A version of this post originally ran on TechCrunch.
Seven years ago, when the iPhone was first introduced, smartphones were a novelty. Now they’re the default method of computing for most people. As of late last year, Americans spent 34 hours a month on their mobile devices, compared with just 27 hours accessing the Web via a computer, according to Nielsen.
Jon Evans’ post “Welcome To Extremistan! Check Your Career At The Door” on TechCrunch warns of mass penury for this generation and the next as the dual horseman of the techno-apocalypse, robots and software, strip humans of their ability to make a living.
Essentially, he predicts machines and algorithms will consume jobs faster than we can create them. Don’t believe this dystopian vision of the future for a second, because both humans and robots will contribute to the economy in generations to come through a concept called “middle work.”
The unemployment rate is at its lowest level in nearly six years. Services like Uber and TaskRabbit are providing new, Internet-enabled ways for people to work for themselves. Yet a recent discussion about “The Future of Work” at a major technology conference this week elicited concerns about a future bifurcation in the nation’s workforce, and potential troubles for lower-skilled workers unable to make it in a rapidly changing employment landscape.
My daughter has a high IQ. I’ve always sensed it, and eventually, proved it with a test. At least once a month we have this ritual. “I’m not learning anything,” she says to me, as she’s faced with her after school homework. “School’s not about getting smarter,” I tell her, “It’s about working harder.”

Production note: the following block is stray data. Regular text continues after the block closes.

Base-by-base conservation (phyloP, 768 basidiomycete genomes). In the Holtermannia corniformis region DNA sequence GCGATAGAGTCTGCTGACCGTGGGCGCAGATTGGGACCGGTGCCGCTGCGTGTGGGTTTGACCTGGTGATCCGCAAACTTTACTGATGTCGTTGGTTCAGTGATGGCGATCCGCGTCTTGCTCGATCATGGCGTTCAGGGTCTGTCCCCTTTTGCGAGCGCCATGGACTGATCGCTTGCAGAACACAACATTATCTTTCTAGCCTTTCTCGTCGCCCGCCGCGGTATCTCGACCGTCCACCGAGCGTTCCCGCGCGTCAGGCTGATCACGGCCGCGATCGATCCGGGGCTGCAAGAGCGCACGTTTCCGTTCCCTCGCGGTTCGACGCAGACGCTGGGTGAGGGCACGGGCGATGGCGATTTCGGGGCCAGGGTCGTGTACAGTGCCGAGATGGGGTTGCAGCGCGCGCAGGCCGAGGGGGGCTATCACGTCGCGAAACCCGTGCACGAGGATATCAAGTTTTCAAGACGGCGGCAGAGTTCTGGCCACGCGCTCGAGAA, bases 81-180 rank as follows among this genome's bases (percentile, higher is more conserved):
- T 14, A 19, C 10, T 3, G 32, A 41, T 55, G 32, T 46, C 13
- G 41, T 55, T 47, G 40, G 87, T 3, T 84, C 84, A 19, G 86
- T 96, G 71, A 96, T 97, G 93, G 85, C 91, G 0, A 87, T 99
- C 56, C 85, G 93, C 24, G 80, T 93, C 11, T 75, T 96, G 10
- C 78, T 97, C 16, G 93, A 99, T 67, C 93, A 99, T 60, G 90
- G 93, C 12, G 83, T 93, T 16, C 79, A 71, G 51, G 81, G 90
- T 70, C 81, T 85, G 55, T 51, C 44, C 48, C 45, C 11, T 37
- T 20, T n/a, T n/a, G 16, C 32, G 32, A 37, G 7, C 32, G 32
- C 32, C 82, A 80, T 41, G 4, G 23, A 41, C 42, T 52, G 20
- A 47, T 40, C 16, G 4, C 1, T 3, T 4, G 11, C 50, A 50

We’ve all heard the buzz about how marketers are finally starting to apply “big data” in earnest to guide their outreach strategies. Some even predicted that 2014 would be the year that this shift to true big-data integration would happen.
However, Razorfish recently surveyed 685 C-suite executives and published these findings: A whopping 76 percent of marketers are not using behavioral data for segmentation analysis or targeting. The reality is that marketers are largely missing out on high-frequency, real-time insights which have the potential to radically change the B2B marketing landscape.
Image © 2014 by Jakub Mosur, used with permission.
A global land grab for dominance in the public cloud. The rise of OpenStack as a datacenter-automation tool. SaaS investment soaring as enterprises look for business analytics services. Docker making an end-run around Cloud Foundry.
These are a few of the key takeaways from my talk, “Cloud Trends”, delivered at the GigaOm Structure conference in San Francisco this week. (For the full presentation, click here; for the video, click here.)
Any truly successful entrepreneur understands that people are the backbone of a great business. After starting three companies—and selling two of them—many have called me a serial entrepreneur. Like so many others with big ideas, I used to get caught up in building disruptive technology and making a difference, but over time I realized that it’s special people who turn a concept into something tangible and world changing. It’s how they collaborate, and the environment in which they work, that drive innovation. It’s culture.